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ARTH 238 — Great Moments, Great Masters

Quarter: Summer
Day(s): Wednesdays
Course Format: On-campus course
Duration: 4 weeks
Date(s): Jun 28—Jul 19
Time: 7:00—8:50 pm
Drop Deadline: Jul 4
Unit: 0
Tuition: $235
Instructor(s): Bruce Elliott
Summer
On-campus course
Wednesdays
7:00—8:50 pm
Date(s)
Jun 28—Jul 19
4 weeks
Drop By
Jul 4
0 Unit
Fees
$235
Instructor(s):
Bruce Elliott
Closed
Positioned at the intersection between history and art, this course will concentrate on situating outstanding works of art in their historical context. Each session will celebrate the four great masters who most set the tone for their respective artistic movements. For the High Renaissance, we will highlight Botticelli, Leonardo, Michelangelo, and Raphael; for the Venetian Renaissance, our subject artists will be Bellini, Titian, Tintoretto, and Veronese; the Baroque session will concentrate on the artwork of Rubens, Caravaggio, Rembrandt, and Vermeer. We will conclude with the European Romantic movement of the 19th century, featuring Francisco Goya for Spain, J.M.W. Turner for Britain, Caspar David Friedrich for Germany, and Eugène Delacroix for France.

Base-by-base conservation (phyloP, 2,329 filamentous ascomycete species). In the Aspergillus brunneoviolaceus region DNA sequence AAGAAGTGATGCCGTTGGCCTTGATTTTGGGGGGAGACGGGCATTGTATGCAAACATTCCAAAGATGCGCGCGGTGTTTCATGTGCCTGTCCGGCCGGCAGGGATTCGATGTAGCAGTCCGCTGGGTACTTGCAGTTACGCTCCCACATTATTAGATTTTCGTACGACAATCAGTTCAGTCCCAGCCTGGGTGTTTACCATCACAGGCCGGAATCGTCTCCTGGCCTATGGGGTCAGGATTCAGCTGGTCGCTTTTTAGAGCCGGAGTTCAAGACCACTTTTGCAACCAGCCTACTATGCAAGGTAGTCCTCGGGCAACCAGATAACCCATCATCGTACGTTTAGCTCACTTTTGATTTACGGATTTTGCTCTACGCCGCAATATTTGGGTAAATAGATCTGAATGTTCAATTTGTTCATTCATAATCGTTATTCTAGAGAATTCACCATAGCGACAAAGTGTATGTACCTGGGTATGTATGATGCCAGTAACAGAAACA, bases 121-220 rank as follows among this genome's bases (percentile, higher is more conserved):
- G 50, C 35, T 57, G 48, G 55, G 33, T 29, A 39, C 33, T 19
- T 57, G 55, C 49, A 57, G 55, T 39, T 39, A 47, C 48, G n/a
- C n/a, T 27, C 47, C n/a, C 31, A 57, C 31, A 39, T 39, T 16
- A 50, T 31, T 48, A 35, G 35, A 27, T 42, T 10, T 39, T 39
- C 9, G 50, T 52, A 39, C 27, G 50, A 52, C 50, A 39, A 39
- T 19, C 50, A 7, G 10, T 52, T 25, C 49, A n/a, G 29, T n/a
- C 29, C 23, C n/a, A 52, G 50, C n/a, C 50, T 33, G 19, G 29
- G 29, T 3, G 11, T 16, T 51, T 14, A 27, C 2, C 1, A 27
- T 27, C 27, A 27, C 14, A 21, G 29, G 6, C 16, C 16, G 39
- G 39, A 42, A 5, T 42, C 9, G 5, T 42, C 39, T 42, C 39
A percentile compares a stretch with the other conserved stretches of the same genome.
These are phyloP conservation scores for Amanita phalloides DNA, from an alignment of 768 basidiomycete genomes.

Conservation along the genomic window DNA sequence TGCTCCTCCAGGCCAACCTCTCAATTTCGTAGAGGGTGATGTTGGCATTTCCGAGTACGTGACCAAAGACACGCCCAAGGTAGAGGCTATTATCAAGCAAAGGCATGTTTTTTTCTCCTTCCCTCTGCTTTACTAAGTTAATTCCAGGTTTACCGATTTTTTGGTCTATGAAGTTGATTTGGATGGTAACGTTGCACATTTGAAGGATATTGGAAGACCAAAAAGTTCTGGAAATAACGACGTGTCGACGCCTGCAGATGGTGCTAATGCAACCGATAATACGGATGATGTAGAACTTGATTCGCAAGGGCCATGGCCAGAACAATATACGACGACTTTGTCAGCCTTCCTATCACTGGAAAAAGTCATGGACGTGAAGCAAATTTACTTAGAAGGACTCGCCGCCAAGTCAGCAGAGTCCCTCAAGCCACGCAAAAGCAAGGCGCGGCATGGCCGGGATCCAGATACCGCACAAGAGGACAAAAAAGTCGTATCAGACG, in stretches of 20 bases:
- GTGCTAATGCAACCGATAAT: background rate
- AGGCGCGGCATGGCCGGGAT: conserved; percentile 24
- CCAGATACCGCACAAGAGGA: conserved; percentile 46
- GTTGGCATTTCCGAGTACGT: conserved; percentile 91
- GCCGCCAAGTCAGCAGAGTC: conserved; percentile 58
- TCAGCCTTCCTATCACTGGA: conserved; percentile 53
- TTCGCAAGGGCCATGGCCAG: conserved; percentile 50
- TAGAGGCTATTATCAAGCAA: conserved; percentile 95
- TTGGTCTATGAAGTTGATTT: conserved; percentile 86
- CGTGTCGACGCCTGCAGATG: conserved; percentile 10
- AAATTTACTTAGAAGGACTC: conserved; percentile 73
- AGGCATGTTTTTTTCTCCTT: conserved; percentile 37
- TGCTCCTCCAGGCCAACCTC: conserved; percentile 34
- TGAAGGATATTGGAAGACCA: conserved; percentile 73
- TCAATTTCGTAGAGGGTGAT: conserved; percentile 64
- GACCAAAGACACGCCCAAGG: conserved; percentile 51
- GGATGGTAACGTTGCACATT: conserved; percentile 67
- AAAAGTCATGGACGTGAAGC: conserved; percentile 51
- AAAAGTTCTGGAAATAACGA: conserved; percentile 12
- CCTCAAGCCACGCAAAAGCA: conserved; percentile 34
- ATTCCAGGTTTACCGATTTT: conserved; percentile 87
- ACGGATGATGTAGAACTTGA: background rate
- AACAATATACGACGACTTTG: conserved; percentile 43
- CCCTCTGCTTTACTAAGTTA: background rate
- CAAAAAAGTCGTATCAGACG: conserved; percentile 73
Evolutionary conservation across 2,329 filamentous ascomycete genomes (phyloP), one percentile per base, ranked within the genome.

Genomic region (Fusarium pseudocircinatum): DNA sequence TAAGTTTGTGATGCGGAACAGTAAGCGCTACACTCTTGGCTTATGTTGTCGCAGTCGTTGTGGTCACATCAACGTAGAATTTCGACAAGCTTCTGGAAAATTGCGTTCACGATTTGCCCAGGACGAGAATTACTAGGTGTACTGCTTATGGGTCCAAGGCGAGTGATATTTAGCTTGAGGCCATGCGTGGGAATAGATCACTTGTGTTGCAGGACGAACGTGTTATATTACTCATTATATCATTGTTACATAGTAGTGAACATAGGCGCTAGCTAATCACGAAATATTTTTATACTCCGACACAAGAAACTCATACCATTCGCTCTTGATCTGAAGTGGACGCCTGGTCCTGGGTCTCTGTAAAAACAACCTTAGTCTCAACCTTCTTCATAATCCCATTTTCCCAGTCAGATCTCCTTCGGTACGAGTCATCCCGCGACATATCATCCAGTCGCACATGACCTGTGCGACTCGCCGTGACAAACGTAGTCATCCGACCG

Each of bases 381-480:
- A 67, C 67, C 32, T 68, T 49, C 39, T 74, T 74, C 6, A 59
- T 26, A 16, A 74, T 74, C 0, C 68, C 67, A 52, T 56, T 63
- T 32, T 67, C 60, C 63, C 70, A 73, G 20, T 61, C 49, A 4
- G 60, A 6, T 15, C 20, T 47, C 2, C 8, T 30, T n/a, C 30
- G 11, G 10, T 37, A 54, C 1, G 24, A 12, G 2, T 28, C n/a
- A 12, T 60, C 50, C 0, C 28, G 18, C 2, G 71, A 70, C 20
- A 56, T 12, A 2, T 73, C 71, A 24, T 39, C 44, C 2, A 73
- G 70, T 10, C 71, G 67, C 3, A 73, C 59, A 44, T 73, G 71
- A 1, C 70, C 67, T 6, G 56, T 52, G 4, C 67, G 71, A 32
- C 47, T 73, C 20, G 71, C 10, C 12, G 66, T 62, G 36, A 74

Part of our consideration will involve examining the forces that spark artistic creation. Relative to motivation, art historians have tended to emphasize artwork as being a kind of challenge/response dialogue between painters—Michelangelo depicting a group of people engaged in dramatic conflict, then Raphael painting a scene that seeks to surpass him. However, artists have always been sensitive observers of their surroundings. In this course, we’ll especially be concerned with evaluating the extent to which the artwork of great painters can be regarded as responding to historical developments in their respective societies. Class sessions will be a creative blend of lecture, discussion, and extensive visuals.

Due to its short format, this course may not be taken for Credit or a Letter Grade.

Bruce Elliott, Independent Scholar

Bruce Elliott teaches courses in European history and culture at several lifelong-learning institutes in the Bay Area, including Stanford, UC Berkeley, Sonoma State, and Dominican University. He has focused much of his research on urban history, especially the distinct personalities of major cities and the pivotal role they’ve played as prime drivers for change. Elliott received a PhD in history from UC Berkeley.

Textbooks for this course:

(Recommended) Michael Levey, From Giotto to Cezanne: Concise History of Painting (ISBN 978-0500200247)
DOWNLOAD THE PRELIMINARY SYLLABUS » (subject to change)